Ihoma: Joshua Cooper
a climax last week. Three judges. artist John Byrne. curator Colin Ford and photographer Harry Benson. were filmed making choice comments on the entries. alongside edited interviews with Scottish photographers. None of the three finalists were shown in interview and some of Scotland‘s most successful photographers were cast aside with often glib disregard. presenting an eccentric and lop-sided view but, some might argue. entertaining television.
Opinion among photographers appears to be strong. ‘The programme has united the photographic community and raised consciousness that things are going on. But this format is no way of looking at photography and next year it looks likely there will be a boycott by serious photographers,‘ says Gloria Chalmers of Portfolio. Dave Williams. winner ofthe award, joins the critisism amiably. ‘It strikes me that there was too much weight on the judging process itself. It was the meat ofevery programme. They filmed the judges over a couple of days. responding to images as they came out of the box on camera. You can‘t necessarily respond to any art
medium like that. They even advertised it as. who is going to be disembowelled tonight!’
Williams saw the problems coming. ‘I know what TV does— it dilutes everything.‘ Respected photographers working with stunningly subtle techniques like Thomas Joshua Cooper ‘didn’t stand a chance in this televised mass audience context.‘ Artfully raising his own odds. Williams by-passed his most recent finely abstract work (see feature) and sent six portraits of the girls of St Margaret‘s School taken nearly five years ago. The judges fell for them. ‘But I'm not mad enough to think the competition makes me the best photographer in Scotland. With other judges there would be ‘ different winners. I think it has probably made me the Englebert Humperdink of photography!‘
As the BBC plan next year‘s competition. which will include film and will hopefully improve on the ﬁrst time round, the Scottish Arts Council are preparing a report on the best way forward for photography in Scotland. A working party, which includes photographers, Ruth Stirling. Ron O’Donnell. John Charity and Robin Gillanders. administrators. Jane Brettle and Gloria Chalmers and curator. Sarah Stevenson from the Scottish Photography Archive based at the Portrait Gallery in Edinburgh. has been set up to advise. Lindsay Gordon ofSAC is looking to the report for the future funding structure of photography in Scotland. Will the money go to galleries or will it be better placed in the hands ofphotographers?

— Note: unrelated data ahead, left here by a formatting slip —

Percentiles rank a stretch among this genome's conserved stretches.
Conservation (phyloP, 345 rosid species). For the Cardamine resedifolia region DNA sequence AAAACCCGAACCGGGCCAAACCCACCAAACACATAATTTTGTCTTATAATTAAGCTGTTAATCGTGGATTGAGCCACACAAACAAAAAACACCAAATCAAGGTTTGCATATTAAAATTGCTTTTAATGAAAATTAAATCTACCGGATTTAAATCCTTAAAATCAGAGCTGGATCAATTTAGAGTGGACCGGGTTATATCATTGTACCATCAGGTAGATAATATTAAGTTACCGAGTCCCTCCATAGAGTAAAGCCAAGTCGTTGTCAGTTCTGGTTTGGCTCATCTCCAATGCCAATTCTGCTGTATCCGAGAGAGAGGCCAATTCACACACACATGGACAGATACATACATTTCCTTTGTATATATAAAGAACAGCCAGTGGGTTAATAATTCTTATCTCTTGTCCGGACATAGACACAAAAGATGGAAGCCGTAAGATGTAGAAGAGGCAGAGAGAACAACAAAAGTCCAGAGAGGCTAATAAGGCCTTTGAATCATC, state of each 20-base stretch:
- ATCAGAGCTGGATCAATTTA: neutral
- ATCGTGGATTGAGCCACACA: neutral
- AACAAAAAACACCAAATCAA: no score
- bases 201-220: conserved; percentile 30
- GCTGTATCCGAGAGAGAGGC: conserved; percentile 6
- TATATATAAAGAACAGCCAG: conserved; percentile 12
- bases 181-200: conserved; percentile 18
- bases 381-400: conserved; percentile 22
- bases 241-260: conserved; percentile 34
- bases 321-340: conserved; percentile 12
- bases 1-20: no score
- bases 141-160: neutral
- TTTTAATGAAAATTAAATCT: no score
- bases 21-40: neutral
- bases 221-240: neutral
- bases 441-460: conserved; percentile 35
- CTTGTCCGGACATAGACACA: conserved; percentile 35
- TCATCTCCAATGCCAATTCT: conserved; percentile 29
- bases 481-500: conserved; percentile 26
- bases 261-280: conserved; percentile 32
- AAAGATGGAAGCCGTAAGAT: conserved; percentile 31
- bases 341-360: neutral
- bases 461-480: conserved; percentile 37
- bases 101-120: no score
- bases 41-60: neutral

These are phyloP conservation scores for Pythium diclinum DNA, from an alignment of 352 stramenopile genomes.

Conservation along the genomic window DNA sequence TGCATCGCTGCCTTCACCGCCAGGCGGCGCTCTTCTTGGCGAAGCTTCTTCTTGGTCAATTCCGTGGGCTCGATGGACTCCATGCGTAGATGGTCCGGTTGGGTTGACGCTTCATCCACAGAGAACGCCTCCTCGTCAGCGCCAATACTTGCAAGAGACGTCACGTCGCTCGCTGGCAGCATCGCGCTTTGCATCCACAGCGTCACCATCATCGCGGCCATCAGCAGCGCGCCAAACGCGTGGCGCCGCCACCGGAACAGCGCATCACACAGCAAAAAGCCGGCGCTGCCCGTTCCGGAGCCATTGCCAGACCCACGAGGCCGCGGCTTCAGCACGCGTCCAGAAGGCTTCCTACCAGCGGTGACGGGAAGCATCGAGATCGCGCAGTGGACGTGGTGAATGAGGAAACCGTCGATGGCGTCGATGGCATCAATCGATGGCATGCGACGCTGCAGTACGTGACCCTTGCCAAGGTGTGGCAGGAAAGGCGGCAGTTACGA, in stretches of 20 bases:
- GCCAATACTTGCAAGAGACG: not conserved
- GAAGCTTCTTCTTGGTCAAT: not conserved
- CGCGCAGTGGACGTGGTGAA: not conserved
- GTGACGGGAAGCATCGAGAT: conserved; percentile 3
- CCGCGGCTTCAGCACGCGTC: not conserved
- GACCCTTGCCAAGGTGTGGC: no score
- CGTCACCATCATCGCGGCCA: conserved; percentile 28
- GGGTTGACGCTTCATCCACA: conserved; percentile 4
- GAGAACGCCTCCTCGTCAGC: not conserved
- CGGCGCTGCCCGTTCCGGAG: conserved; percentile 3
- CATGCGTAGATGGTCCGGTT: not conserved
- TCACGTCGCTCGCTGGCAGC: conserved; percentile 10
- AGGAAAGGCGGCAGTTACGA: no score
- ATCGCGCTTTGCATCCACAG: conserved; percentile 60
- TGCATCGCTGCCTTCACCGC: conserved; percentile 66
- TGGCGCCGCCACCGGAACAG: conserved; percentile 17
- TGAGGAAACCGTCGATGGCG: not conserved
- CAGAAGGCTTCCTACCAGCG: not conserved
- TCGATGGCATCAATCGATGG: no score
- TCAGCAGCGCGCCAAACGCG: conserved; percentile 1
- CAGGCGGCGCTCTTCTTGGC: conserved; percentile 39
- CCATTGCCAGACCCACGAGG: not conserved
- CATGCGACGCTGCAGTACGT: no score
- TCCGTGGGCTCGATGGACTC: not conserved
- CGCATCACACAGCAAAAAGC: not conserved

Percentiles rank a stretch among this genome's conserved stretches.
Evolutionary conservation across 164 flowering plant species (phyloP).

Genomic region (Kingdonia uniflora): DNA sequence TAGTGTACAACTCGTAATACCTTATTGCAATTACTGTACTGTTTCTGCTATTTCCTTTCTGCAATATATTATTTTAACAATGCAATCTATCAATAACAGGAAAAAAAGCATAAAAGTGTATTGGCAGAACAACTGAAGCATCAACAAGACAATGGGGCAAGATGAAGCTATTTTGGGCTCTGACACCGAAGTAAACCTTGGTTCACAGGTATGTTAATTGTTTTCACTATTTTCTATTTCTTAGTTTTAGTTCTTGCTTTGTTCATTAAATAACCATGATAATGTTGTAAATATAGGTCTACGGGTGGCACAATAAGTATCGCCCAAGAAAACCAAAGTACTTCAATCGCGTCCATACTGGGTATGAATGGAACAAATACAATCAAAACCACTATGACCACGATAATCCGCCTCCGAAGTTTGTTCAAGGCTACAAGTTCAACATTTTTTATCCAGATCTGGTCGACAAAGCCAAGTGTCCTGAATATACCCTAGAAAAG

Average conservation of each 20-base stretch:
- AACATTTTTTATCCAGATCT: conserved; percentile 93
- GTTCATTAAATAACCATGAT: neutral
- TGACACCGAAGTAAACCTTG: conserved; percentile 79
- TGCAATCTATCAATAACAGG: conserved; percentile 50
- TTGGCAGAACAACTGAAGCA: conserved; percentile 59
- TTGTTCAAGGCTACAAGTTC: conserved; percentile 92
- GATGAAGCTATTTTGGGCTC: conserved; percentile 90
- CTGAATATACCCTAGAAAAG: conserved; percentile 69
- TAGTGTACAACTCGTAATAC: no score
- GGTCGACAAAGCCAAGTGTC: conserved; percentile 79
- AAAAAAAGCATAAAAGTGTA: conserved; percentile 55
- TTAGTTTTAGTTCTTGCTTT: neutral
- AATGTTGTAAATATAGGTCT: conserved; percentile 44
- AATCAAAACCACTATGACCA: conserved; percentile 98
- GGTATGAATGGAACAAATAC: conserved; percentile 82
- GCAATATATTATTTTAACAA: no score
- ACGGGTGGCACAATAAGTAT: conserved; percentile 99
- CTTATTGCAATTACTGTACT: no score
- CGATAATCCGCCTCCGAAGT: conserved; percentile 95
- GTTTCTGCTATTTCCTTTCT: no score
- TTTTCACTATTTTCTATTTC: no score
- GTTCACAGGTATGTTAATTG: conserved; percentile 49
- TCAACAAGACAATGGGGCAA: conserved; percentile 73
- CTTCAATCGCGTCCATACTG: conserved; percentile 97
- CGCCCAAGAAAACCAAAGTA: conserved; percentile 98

Production and photography sales will also be investigated. Right now
there are few places where original prints can be purchased. with Scottish Photography Works (a private promotional and exhibiting project run by the tireless Murray Johnstone) and Portfolio Gallery being the main outlets. As public interest in photography grows. there may be opportunities to create a more buoyant photography market.
There has always been a tradition ofphotography in Scotland. But perhaps not since the 19th century. when photographers like Hill and Adamson. Thomas Annan (see art listings for exhibition of his work at the Portrait Gallery). Thomas Keith and John Muir Wood were working. has photgraphy had such a diverse and thriving focus in this country. Underlying the 150th anniversary of photography with its special
celebrations (Third Eye Centre are showing New Photography in June. the Royal Scottish Museum are showing a large exhibition on the development of photography later this year) there is a growing. permanent community.
Lindsay Gordon feels that is one of Scotland‘s strengths. ‘In England there is an antagonistic line-up of social documentary. propaganda photographers at one end and fine art photographers at the other. They hardly speak to each other. We hope that the report will show that Scotland has escaped that polarisation of attitude.‘
The List 7 — 20 April Nb") 9